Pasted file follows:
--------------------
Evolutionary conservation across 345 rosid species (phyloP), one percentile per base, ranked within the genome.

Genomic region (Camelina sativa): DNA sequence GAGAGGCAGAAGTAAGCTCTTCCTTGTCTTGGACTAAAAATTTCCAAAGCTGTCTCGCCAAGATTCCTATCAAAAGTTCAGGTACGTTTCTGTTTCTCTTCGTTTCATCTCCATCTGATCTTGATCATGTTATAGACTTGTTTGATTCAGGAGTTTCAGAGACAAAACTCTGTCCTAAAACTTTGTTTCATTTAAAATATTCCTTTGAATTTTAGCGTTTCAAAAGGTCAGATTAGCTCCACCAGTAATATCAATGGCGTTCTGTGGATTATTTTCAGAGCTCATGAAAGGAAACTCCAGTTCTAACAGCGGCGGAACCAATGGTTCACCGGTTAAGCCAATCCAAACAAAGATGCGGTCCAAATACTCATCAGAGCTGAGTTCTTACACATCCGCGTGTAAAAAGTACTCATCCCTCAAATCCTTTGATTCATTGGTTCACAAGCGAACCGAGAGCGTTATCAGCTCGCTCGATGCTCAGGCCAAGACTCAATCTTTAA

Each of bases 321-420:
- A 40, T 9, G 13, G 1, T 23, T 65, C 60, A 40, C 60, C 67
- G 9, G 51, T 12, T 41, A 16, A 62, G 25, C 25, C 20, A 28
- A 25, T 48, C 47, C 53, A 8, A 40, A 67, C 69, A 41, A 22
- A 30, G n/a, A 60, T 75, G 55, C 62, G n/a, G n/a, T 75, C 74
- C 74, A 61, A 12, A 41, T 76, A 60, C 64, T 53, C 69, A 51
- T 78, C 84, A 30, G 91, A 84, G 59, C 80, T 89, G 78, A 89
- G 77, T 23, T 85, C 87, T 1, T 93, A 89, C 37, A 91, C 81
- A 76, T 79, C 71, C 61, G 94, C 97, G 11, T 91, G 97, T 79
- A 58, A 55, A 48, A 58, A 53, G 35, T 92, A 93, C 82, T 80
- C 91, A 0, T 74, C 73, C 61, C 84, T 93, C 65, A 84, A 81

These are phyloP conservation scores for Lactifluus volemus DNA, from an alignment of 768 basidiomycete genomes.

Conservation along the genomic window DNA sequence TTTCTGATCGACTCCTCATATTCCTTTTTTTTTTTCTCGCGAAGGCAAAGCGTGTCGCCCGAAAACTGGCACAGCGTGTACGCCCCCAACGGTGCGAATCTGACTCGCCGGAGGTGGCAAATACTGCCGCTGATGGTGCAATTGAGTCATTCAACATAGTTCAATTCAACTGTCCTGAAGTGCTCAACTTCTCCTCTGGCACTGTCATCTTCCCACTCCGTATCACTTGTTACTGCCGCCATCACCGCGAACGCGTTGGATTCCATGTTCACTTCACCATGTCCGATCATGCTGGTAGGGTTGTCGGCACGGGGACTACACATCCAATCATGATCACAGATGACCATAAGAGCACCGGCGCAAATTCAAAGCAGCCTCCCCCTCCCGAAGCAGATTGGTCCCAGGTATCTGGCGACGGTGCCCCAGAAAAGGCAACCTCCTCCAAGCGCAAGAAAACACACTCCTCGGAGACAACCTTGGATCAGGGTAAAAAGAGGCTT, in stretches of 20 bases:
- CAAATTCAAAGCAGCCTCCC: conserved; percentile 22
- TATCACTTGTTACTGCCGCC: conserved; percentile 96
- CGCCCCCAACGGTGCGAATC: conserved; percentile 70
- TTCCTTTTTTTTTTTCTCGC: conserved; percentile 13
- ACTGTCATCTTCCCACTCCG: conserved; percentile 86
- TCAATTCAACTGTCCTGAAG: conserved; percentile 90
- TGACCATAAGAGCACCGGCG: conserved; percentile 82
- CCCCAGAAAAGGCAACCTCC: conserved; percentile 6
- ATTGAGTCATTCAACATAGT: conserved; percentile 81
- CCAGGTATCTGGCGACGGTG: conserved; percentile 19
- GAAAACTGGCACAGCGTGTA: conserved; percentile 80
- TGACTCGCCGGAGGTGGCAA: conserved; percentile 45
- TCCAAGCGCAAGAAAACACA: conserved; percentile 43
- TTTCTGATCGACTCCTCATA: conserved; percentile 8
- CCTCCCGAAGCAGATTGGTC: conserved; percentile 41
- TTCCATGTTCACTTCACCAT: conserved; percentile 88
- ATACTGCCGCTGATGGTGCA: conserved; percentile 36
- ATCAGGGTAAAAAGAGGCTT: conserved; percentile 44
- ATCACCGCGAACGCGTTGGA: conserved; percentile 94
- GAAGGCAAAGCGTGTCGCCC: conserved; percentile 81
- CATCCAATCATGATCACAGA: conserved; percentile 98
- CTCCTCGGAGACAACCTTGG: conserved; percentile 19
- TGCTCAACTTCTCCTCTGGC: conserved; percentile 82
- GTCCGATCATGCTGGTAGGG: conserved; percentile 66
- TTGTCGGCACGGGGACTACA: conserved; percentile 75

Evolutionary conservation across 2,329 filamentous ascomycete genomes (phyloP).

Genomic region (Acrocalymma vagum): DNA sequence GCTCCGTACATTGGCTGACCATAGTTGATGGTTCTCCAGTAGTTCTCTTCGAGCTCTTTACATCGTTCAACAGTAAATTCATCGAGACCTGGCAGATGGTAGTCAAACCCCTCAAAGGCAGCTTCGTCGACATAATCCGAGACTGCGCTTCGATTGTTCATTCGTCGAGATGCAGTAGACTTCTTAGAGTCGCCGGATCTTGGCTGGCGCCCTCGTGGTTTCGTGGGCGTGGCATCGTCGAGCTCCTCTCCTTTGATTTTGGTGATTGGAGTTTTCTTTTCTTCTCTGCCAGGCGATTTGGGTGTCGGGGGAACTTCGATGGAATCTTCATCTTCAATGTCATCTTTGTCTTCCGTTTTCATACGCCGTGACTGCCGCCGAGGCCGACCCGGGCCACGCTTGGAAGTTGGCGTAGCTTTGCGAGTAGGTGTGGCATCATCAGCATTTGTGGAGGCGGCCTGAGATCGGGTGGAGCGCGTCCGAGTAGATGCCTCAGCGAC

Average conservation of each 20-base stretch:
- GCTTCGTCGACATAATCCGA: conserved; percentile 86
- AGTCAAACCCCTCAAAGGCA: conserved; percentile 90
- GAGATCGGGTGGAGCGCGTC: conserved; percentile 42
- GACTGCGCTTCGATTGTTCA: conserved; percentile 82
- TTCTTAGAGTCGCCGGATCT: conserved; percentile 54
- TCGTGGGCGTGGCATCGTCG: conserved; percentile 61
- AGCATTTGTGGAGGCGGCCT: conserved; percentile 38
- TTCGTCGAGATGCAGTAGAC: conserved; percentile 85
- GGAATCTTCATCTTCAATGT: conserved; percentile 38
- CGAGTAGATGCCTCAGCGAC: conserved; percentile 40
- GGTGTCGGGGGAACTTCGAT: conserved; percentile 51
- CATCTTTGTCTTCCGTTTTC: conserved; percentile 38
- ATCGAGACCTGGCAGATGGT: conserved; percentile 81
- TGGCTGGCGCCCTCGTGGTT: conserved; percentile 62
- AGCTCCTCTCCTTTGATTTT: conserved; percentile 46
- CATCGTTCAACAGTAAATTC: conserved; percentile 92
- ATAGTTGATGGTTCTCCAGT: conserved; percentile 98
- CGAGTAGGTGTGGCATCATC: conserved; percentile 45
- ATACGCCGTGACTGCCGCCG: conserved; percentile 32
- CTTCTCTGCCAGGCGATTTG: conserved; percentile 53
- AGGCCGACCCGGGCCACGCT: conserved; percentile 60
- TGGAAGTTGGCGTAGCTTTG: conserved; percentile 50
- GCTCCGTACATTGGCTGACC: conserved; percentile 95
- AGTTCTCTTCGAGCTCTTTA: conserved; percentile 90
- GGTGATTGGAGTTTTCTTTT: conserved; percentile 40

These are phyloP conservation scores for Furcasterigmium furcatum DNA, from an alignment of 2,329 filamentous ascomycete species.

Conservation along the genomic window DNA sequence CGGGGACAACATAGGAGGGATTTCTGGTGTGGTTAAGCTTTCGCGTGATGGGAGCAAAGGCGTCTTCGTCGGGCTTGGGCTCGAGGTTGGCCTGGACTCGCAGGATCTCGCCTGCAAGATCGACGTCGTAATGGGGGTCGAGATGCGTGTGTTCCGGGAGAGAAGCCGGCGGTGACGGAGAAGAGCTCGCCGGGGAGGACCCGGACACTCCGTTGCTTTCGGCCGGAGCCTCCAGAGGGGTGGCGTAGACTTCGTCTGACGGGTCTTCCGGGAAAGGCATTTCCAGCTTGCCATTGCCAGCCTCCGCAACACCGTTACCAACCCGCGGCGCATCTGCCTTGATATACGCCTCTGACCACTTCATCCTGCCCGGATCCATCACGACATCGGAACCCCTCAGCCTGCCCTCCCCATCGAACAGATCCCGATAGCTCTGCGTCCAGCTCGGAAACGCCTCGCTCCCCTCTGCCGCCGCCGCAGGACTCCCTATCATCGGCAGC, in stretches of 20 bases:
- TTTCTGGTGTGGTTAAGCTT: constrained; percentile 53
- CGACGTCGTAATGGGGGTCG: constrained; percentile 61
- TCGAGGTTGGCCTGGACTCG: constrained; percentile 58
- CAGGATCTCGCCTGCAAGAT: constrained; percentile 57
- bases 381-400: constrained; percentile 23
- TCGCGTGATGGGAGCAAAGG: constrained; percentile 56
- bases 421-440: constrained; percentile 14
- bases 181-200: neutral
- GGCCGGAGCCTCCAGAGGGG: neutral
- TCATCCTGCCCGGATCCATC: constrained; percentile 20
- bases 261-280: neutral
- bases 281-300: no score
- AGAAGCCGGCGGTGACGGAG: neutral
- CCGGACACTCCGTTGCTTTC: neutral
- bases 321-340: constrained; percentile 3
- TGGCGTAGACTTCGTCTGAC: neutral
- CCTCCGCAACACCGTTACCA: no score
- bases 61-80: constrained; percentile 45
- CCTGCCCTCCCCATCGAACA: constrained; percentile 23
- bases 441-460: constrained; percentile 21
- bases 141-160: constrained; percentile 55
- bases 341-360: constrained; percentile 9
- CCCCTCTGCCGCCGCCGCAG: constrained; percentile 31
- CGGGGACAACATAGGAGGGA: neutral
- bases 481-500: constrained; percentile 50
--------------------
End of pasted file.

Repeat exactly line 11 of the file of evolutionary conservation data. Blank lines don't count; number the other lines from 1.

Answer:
- A 76, T 79, C 71, C 61, G 94, C 97, G 11, T 91, G 97, T 79